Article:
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[casi] Half-A-Million March in Anti-War Rally in Italy




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      Half-A-Million March in Anti-War Rally in Italy
      Last Updated: November 09, 2002 01:56 PM ET
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      By Luke Baker

      FLORENCE, Italy (Reuters) - More than half a million anti-war protesters from across Europe 
marched through this Italian Renaissance city on Saturday in a loud and colorful demonstration 
denouncing any possible U.S. attack on Iraq.

      Brimming with anti-American feelings and riled by a tough new U.N. resolution to disarm Iraq, 
young and old activists from as far afield as Russia and Portugal joined forces for the 
carnival-like rally, singing Communist anthems and 1970s peace songs.

      "Take your war and go to hell," read one banner, in a forest of multi-colored and 
multi-lingual placards.

      "Drop Bush, not Bombs" read another. Some placards depicted President Bush as Hitler and 
Italian Prime Minister Silvio Berlusconi as Mussolini.

      Organizers said the rally, planned months ago, gained added relevance by Friday's U.N. 
Security Council resolution which gave Iraq a last chance to disarm or face almost certain war.

      The protest, involving children as well as grandmothers, marked the climax of the first 
European Social Forum, a four-day meeting of anti-globalisation campaigners from all over Europe. 
Delegates discussed topics from debt-reduction to support for the Palestinian uprising against 
Israeli occupation.

      Florence has been virtually shut down for the November 6-10 period, with the State Department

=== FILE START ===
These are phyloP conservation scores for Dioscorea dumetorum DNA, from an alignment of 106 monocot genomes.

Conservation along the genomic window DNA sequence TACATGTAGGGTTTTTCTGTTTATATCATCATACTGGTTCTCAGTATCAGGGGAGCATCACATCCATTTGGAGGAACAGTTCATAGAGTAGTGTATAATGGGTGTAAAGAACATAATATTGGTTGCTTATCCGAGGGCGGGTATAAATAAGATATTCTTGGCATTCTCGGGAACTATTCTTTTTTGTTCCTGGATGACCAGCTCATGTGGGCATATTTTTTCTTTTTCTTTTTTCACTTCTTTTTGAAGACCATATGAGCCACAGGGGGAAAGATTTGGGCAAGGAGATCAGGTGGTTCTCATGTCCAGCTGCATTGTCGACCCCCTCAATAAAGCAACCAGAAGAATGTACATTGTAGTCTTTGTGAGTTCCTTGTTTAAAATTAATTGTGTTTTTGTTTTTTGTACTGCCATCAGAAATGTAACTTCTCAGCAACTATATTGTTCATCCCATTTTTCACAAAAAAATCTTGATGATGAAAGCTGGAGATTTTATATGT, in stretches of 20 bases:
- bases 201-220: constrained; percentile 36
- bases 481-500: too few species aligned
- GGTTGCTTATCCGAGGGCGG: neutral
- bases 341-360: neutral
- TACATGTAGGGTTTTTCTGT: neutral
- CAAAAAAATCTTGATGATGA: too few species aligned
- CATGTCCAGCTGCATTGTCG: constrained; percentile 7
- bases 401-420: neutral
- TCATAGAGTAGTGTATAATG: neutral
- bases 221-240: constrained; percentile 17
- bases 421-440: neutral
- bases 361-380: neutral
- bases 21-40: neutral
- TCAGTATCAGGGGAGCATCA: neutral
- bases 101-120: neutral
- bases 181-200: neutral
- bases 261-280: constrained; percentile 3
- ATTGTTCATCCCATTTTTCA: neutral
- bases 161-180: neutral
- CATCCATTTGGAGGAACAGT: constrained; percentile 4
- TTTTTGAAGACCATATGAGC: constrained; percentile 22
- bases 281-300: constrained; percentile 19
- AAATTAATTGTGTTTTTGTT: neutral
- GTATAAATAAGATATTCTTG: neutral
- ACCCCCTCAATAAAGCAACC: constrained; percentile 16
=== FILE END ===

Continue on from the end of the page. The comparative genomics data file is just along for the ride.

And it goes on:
advising its citizens to steer clear of Italy's art capital over concerns that violent, anarchist 
groups might infiltrate the demonstration.

      Authorities estimated that some 450,000 protesters flooded Florence's streets for the march 
on a chilly autumn afternoon.

      But by dusk, the crowed had swelled to over half a million, many of them arriving on 
specially chartered trains and buses. Organizers estimated the gathering at around one million, 
making it one of Italy's biggest ever anti-war rallies.

      Despite the large crowds, the march was largely peaceful and no incidents were reported.

      "The atmosphere here is wonderful. Absolutely perfect. It shows that a new young left is 
emerging," said Stavos Valsamis, a 27-year-old Greek activist from Athens.

      Children climbed on their parents' shoulders to get a view of the sea of crowds marching 
along the seven-km (4.5-miles) route. Many clapped as marchers passed by.

      "This is amazing, it's so impressive," said 12-year-old Bianca Ronglia as she watched with 
her family from the side of the road. "I'm happy and proud that my city is holding this."

      BIGGER THAN GENOA

      The march was bigger than a protest at a G8 summit in Genoa last year, when 300,000 
demonstrators took to the streets and an orgy of violence left one protester dead and hundreds 
injured.

      Some 7,000 police officers were on call but security forces kept a low profile along the 
rally's route. No incidents were reported.

      The rest of Florence was a ghost town with most shops in the art-rich historical center 
pulling down the shutters for fear of vandals. However, the city's famed museums remained open and 
offered free entry to the few tourists around.

      Many Florence residents deserted the city for the four days of the forum, prompting criticism 
from those who stayed behind.

      "I'm really disappointed by my fellow Florentines -- it really shows very little faith. This 
whole event has been very calm, in fact the city has been much calmer and friendlier than usual," 
said housewife Maria Briccoli, 37.

      As well as university-age students, older political activists and thousands of trades 
unionists, Saturday's throng also included Italian World War II partisans and a U.S. Vietnam war 
veteran who marched in the first row of the crowd.

      While Friday's U.N. resolution gives the Security Council a central role in assessing the new 
arms' inspection program for Iraq, it does not require the United States to seek U.N. authorization 
for war in case of violations.

      "I think it's a scandalous resolution," said Sean Murray, 29, a member of Workers' 
Revolution. "It proves once more that the U.N. is a puppet of America, Britain and France."




       Copyright Reuters 2002. All rights reserved.
      http://www.reuters.com/news_article.jhtml?type=worldnews&StoryID=1707942#



"Your vision will become clear only when you look into your heart. Who looks outside, dreams.Who 
looks inside, awakens"
Carl Jung



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